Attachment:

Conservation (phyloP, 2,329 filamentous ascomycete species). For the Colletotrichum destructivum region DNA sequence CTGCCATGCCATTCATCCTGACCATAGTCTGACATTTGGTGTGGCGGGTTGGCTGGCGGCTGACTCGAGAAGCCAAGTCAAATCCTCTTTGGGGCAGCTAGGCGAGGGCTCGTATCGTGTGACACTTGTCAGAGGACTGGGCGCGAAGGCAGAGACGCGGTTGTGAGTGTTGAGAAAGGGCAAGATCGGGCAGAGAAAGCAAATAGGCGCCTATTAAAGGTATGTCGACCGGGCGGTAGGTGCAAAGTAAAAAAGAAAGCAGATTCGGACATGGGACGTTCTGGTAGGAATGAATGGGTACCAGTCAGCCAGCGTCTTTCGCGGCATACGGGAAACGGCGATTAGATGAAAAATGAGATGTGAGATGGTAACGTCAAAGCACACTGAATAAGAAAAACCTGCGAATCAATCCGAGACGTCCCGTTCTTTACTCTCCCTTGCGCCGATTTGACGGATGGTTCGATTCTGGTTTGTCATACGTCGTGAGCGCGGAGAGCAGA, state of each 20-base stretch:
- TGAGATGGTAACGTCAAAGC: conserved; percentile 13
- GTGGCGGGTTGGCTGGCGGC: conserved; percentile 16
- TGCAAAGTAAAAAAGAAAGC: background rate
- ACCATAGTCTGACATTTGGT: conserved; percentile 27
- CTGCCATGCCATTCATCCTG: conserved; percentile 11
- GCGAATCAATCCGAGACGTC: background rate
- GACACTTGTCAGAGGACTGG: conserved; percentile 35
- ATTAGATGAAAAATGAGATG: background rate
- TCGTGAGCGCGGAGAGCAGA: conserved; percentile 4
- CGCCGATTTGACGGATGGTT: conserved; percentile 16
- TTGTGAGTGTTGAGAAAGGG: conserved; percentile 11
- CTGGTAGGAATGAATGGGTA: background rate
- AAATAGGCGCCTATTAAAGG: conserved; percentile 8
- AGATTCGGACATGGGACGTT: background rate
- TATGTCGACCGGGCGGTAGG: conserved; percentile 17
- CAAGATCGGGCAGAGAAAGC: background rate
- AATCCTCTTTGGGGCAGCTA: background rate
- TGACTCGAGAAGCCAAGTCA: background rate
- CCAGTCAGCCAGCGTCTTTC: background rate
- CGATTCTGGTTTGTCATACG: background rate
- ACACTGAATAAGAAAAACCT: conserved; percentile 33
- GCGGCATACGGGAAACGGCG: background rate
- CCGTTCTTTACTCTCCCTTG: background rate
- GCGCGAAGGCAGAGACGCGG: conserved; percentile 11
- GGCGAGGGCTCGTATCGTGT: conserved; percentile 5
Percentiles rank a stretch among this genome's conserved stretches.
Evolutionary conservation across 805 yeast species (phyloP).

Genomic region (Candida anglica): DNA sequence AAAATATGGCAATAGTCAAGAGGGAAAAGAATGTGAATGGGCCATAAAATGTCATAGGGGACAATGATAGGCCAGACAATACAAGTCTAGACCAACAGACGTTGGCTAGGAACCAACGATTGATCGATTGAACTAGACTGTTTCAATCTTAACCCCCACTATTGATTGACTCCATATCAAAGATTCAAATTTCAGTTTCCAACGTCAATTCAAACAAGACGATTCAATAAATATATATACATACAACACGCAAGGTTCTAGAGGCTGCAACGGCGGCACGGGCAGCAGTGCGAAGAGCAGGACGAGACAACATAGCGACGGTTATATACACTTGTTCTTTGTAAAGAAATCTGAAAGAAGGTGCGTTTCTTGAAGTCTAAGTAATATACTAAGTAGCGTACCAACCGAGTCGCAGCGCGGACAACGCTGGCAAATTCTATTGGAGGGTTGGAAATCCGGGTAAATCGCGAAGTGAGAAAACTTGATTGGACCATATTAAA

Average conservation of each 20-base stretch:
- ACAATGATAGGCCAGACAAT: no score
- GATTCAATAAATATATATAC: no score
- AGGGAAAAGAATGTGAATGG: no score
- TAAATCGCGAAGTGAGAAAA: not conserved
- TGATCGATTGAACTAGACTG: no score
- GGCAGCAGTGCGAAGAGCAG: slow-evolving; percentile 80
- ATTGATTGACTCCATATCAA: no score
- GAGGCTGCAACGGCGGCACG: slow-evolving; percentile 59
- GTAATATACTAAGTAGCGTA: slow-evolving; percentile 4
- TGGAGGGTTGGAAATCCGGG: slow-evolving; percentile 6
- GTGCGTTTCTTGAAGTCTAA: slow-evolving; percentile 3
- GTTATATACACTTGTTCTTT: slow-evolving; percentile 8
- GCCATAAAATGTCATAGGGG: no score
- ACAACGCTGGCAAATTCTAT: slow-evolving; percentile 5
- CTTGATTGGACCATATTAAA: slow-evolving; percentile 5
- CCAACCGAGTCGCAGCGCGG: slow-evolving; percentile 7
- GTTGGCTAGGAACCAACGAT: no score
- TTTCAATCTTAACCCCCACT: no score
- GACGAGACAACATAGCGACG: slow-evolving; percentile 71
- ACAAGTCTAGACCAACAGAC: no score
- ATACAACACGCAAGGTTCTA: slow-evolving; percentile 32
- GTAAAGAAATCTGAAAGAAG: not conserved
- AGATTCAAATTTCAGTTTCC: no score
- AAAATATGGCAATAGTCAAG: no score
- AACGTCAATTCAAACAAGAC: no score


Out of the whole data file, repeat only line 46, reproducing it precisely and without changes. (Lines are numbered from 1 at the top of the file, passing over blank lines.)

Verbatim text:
- CCAACCGAGTCGCAGCGCGG: slow-evolving; percentile 7